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Antonio Carluccio’s Simple Cooking

Simple CookingAntonio Carluccio’s Simple Cooking – Antonio Carluccio
Quadrille – 2009
Photography: Alastair Hardy

Antonio Carluccio holds a rather special place in my heart – this is the first of his recipe books I have used but I adore his restaurant chain. So much love for that place. I have had more breakfasts in them than I can remember and an embarrassing number of dinners. I’ve eaten at various London locations, Nottingham and Stratford-Upon-Avon, Leicester…anyway, the point is that I love his style of Italian cooking. This cookbook however, was a little underwhelming.
The introduction was fabulous and I sort of fell in love with him – honest and humble it was a lovely mini biography. The basics at the start was much shorter than most but simple and the unfussy method really suited the rest of the book and set you up well.
I was probably least impressed with the opening couple of sections on starters/salads/soups. They were simple as the title promised but rather uninspiring. The veggie section was cracking however and some really interesting dishes here both for side dishes as well as for full on vegetarian meals. There are also some great pasta dishes with a nice section of information about both pasta and sauces. The risotto section was also nicely done with some good staples there.
Rather surprisingly the best section was the puddings. I was honestly not expecting that, although Italians do have the best sweet dishes (anyone want to take me to Venice? There’s this little cake shop on a bridge…and the chocolate shop in San Tomà…and the vast number of pastry shops along the Strada Nova. *Sigh*). Where was I? Oh yes, puddings. The Ricotta Tart looks good enough to live in and there is an amazing Tiramisu recipe that I cannot wait to try. Tiramisu is one of those dishes where I always look out for new recipes as I search for the perfect one.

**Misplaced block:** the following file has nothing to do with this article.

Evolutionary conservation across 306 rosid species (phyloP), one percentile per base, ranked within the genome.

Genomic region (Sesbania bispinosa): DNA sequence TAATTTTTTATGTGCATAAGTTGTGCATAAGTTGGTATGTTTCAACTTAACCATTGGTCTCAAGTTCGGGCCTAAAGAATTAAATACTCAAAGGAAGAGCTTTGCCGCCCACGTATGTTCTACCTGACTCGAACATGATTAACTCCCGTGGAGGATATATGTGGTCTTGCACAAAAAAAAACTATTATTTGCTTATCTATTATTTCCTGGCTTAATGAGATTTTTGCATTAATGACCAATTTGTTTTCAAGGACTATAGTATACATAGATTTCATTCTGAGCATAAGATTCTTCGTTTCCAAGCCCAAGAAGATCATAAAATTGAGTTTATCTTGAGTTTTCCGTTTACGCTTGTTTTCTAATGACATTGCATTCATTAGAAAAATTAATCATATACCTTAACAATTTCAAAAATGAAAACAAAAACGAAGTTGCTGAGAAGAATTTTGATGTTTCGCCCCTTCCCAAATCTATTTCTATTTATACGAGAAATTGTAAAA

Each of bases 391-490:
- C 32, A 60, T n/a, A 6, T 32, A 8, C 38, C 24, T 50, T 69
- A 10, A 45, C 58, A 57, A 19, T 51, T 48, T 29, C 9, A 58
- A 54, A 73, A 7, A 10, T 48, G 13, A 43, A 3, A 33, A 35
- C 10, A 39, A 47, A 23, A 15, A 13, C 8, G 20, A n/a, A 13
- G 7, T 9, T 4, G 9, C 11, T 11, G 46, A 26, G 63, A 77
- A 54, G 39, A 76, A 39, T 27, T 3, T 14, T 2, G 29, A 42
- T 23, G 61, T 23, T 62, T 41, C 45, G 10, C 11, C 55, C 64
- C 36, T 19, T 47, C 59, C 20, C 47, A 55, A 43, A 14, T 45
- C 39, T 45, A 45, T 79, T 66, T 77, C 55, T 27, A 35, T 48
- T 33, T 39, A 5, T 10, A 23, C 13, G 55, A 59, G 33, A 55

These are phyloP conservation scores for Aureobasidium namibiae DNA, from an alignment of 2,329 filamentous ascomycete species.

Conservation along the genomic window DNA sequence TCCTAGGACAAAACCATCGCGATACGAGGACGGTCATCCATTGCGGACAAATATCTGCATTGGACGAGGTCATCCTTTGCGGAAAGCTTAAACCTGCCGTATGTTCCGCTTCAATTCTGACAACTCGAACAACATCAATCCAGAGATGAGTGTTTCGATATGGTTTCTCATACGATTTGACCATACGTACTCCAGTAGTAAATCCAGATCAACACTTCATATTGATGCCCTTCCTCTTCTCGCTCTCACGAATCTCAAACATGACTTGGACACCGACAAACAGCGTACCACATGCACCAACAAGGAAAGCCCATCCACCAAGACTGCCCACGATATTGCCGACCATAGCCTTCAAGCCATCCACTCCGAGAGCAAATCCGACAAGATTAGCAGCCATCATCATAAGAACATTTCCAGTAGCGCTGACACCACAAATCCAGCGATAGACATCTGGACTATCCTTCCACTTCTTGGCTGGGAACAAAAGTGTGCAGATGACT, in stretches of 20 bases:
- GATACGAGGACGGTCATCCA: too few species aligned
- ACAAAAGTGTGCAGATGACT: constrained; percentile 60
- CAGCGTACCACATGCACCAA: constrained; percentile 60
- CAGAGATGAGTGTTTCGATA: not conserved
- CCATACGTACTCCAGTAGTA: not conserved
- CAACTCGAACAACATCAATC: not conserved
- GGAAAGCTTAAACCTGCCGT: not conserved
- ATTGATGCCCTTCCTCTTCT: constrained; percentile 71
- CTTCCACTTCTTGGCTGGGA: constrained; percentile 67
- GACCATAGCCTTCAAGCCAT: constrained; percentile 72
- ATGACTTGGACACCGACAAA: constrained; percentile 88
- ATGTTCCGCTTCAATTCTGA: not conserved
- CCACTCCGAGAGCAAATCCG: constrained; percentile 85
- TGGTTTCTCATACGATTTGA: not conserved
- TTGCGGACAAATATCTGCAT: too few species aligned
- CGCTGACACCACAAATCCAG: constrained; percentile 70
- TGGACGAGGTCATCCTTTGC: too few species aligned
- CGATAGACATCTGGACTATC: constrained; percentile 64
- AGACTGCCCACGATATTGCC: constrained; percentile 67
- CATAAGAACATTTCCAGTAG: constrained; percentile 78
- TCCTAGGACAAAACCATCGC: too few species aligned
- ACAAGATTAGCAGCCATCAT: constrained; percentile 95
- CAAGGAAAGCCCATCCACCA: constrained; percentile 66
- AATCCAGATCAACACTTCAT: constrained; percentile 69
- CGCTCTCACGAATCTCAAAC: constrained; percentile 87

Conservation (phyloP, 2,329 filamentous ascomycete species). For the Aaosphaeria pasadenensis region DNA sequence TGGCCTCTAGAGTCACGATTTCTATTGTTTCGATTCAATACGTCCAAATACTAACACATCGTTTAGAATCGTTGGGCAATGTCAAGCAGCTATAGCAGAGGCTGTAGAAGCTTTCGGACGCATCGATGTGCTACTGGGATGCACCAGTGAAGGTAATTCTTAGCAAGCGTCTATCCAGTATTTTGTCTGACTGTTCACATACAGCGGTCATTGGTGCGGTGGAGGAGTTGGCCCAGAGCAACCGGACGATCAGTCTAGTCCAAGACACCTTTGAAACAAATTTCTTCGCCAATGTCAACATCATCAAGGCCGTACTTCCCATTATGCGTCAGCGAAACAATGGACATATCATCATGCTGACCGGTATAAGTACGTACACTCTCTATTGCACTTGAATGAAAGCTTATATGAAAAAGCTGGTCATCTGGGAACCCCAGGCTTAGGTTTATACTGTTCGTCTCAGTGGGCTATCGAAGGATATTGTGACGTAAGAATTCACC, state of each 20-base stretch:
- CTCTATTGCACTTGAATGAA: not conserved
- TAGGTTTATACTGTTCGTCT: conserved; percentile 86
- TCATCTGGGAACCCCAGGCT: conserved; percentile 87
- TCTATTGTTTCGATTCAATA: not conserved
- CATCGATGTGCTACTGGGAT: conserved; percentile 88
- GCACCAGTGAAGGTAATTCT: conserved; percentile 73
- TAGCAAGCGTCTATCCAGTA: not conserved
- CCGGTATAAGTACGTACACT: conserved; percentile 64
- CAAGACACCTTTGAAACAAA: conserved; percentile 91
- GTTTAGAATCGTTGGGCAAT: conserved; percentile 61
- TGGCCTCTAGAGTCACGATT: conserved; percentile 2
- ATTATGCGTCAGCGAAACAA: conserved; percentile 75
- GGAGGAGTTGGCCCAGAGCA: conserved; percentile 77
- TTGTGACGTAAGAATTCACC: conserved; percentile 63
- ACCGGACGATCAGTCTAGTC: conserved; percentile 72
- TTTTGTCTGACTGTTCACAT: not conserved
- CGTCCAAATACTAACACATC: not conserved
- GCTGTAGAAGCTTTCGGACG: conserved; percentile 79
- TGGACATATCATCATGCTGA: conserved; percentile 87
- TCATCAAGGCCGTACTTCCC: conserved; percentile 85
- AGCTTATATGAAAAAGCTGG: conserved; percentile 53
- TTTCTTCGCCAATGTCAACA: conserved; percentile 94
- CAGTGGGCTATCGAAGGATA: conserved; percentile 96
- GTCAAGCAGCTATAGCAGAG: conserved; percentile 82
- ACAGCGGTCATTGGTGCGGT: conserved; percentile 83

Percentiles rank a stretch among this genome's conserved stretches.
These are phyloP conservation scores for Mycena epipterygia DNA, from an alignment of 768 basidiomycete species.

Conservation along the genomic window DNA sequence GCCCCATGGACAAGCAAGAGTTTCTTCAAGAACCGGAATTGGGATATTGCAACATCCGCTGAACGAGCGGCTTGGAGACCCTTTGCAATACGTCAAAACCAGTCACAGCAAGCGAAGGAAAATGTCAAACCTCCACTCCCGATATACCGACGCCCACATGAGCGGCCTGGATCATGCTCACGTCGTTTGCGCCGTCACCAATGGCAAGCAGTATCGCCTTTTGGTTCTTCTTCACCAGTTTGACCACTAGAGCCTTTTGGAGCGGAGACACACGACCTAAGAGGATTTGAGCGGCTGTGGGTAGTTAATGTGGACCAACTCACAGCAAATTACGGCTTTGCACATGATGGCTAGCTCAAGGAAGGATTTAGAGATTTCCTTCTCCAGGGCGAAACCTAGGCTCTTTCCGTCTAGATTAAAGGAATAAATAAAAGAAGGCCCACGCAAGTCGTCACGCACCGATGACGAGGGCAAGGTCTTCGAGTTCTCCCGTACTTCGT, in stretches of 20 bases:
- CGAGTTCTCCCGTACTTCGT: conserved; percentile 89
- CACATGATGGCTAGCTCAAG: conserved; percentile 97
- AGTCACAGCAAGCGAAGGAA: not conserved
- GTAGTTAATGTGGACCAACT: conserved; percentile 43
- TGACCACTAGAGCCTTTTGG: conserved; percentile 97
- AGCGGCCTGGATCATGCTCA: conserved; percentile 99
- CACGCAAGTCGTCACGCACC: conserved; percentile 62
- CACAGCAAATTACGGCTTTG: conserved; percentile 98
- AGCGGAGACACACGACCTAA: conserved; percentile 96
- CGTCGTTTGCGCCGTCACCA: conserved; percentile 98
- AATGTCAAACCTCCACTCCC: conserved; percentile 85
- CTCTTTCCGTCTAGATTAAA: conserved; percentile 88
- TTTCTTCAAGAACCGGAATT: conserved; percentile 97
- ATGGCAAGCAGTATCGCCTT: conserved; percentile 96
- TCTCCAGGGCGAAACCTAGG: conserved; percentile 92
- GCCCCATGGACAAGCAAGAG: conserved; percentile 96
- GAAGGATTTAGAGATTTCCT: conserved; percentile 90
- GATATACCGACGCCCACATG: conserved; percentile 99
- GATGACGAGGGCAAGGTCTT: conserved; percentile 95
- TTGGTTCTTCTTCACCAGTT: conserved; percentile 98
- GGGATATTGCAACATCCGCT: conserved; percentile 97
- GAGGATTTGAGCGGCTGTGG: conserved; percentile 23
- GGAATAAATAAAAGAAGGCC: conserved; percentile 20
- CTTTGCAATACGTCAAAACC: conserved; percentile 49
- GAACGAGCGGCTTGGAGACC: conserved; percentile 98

I think that the problem I had with the book was that there was not enough detail or real basics for a true beginner and yet not enough new ideas for people who had mastered the simplest recipes. There were few really different combinations of ingredients or interesting methods of cooking. It’s a very cheery little cookbook but I’m not sure what it is trying to be – it either needs to go further back to basics or amp it up a bit and throw in some more challenging and adventurous flavours. I’ve also picked up “Carluccio’s Complete Italian Food” to read so I’m hoping for great things from that one!

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